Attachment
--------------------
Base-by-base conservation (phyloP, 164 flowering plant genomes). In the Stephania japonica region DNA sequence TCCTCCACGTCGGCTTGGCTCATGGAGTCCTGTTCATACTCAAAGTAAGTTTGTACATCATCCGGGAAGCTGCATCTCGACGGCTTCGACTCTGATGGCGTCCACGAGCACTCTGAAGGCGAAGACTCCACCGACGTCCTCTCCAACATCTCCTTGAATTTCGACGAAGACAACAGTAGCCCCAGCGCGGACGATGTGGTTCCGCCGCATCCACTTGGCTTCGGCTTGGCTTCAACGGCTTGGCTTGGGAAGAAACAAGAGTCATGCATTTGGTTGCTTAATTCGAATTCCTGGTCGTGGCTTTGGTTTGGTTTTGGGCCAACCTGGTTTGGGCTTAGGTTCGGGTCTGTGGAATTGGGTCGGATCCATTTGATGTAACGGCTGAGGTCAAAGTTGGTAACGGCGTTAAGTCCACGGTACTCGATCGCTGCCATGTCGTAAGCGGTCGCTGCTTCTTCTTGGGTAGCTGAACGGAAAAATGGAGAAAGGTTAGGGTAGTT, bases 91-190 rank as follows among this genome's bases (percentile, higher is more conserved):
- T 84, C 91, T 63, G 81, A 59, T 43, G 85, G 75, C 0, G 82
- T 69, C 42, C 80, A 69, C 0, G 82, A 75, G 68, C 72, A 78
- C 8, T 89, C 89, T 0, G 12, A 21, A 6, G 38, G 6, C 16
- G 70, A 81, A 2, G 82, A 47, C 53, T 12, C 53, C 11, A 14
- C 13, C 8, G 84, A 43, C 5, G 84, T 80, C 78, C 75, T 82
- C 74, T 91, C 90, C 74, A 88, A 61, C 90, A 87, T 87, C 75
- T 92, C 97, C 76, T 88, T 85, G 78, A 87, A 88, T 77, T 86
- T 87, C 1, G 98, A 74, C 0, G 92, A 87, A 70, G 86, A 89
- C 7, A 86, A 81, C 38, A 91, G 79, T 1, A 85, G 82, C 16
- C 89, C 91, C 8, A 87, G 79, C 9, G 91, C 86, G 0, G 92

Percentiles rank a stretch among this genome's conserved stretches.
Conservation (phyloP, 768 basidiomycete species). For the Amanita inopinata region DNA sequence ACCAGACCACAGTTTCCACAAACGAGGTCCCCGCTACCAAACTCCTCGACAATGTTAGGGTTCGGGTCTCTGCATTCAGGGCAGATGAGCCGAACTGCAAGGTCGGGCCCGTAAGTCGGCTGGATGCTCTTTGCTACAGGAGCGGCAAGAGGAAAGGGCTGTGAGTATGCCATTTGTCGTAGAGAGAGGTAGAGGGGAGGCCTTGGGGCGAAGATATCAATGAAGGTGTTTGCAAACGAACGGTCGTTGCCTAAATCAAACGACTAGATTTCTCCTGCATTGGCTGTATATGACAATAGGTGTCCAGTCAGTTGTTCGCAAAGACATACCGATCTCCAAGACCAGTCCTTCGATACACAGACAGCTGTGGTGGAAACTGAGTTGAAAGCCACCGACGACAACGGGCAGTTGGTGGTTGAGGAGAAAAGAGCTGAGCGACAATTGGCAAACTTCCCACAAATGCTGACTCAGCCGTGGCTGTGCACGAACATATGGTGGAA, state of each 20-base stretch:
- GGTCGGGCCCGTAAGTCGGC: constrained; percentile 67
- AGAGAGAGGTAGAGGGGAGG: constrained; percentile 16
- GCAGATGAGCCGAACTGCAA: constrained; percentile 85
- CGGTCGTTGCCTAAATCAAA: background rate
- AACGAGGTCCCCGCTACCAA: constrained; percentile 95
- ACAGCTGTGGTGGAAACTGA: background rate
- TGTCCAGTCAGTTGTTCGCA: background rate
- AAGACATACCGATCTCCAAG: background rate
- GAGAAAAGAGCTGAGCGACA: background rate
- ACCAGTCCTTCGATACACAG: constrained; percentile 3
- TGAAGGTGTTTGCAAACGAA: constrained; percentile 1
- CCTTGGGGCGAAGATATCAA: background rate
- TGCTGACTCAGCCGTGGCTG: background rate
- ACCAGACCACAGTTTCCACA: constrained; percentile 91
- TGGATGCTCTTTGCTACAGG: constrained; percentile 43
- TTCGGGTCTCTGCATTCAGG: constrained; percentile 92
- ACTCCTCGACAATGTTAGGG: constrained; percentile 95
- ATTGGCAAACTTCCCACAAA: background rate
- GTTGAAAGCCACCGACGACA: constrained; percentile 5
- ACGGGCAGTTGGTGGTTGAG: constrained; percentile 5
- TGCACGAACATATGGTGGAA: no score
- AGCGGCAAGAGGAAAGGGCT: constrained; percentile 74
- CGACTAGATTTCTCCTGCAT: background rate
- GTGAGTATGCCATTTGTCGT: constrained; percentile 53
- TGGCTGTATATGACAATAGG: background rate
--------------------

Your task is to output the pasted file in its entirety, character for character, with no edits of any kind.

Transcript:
Base-by-base conservation (phyloP, 164 flowering plant genomes). In the Stephania japonica region DNA sequence TCCTCCACGTCGGCTTGGCTCATGGAGTCCTGTTCATACTCAAAGTAAGTTTGTACATCATCCGGGAAGCTGCATCTCGACGGCTTCGACTCTGATGGCGTCCACGAGCACTCTGAAGGCGAAGACTCCACCGACGTCCTCTCCAACATCTCCTTGAATTTCGACGAAGACAACAGTAGCCCCAGCGCGGACGATGTGGTTCCGCCGCATCCACTTGGCTTCGGCTTGGCTTCAACGGCTTGGCTTGGGAAGAAACAAGAGTCATGCATTTGGTTGCTTAATTCGAATTCCTGGTCGTGGCTTTGGTTTGGTTTTGGGCCAACCTGGTTTGGGCTTAGGTTCGGGTCTGTGGAATTGGGTCGGATCCATTTGATGTAACGGCTGAGGTCAAAGTTGGTAACGGCGTTAAGTCCACGGTACTCGATCGCTGCCATGTCGTAAGCGGTCGCTGCTTCTTCTTGGGTAGCTGAACGGAAAAATGGAGAAAGGTTAGGGTAGTT, bases 91-190 rank as follows among this genome's bases (percentile, higher is more conserved):
- T 84, C 91, T 63, G 81, A 59, T 43, G 85, G 75, C 0, G 82
- T 69, C 42, C 80, A 69, C 0, G 82, A 75, G 68, C 72, A 78
- C 8, T 89, C 89, T 0, G 12, A 21, A 6, G 38, G 6, C 16
- G 70, A 81, A 2, G 82, A 47, C 53, T 12, C 53, C 11, A 14
- C 13, C 8, G 84, A 43, C 5, G 84, T 80, C 78, C 75, T 82
- C 74, T 91, C 90, C 74, A 88, A 61, C 90, A 87, T 87, C 75
- T 92, C 97, C 76, T 88, T 85, G 78, A 87, A 88, T 77, T 86
- T 87, C 1, G 98, A 74, C 0, G 92, A 87, A 70, G 86, A 89
- C 7, A 86, A 81, C 38, A 91, G 79, T 1, A 85, G 82, C 16
- C 89, C 91, C 8, A 87, G 79, C 9, G 91, C 86, G 0, G 92

Percentiles rank a stretch among this genome's conserved stretches.
Conservation (phyloP, 768 basidiomycete species). For the Amanita inopinata region DNA sequence ACCAGACCACAGTTTCCACAAACGAGGTCCCCGCTACCAAACTCCTCGACAATGTTAGGGTTCGGGTCTCTGCATTCAGGGCAGATGAGCCGAACTGCAAGGTCGGGCCCGTAAGTCGGCTGGATGCTCTTTGCTACAGGAGCGGCAAGAGGAAAGGGCTGTGAGTATGCCATTTGTCGTAGAGAGAGGTAGAGGGGAGGCCTTGGGGCGAAGATATCAATGAAGGTGTTTGCAAACGAACGGTCGTTGCCTAAATCAAACGACTAGATTTCTCCTGCATTGGCTGTATATGACAATAGGTGTCCAGTCAGTTGTTCGCAAAGACATACCGATCTCCAAGACCAGTCCTTCGATACACAGACAGCTGTGGTGGAAACTGAGTTGAAAGCCACCGACGACAACGGGCAGTTGGTGGTTGAGGAGAAAAGAGCTGAGCGACAATTGGCAAACTTCCCACAAATGCTGACTCAGCCGTGGCTGTGCACGAACATATGGTGGAA, state of each 20-base stretch:
- GGTCGGGCCCGTAAGTCGGC: constrained; percentile 67
- AGAGAGAGGTAGAGGGGAGG: constrained; percentile 16
- GCAGATGAGCCGAACTGCAA: constrained; percentile 85
- CGGTCGTTGCCTAAATCAAA: background rate
- AACGAGGTCCCCGCTACCAA: constrained; percentile 95
- ACAGCTGTGGTGGAAACTGA: background rate
- TGTCCAGTCAGTTGTTCGCA: background rate
- AAGACATACCGATCTCCAAG: background rate
- GAGAAAAGAGCTGAGCGACA: background rate
- ACCAGTCCTTCGATACACAG: constrained; percentile 3
- TGAAGGTGTTTGCAAACGAA: constrained; percentile 1
- CCTTGGGGCGAAGATATCAA: background rate
- TGCTGACTCAGCCGTGGCTG: background rate
- ACCAGACCACAGTTTCCACA: constrained; percentile 91
- TGGATGCTCTTTGCTACAGG: constrained; percentile 43
- TTCGGGTCTCTGCATTCAGG: constrained; percentile 92
- ACTCCTCGACAATGTTAGGG: constrained; percentile 95
- ATTGGCAAACTTCCCACAAA: background rate
- GTTGAAAGCCACCGACGACA: constrained; percentile 5
- ACGGGCAGTTGGTGGTTGAG: constrained; percentile 5
- TGCACGAACATATGGTGGAA: no score
- AGCGGCAAGAGGAAAGGGCT: constrained; percentile 74
- CGACTAGATTTCTCCTGCAT: background rate
- GTGAGTATGCCATTTGTCGT: constrained; percentile 53
- TGGCTGTATATGACAATAGG: background rate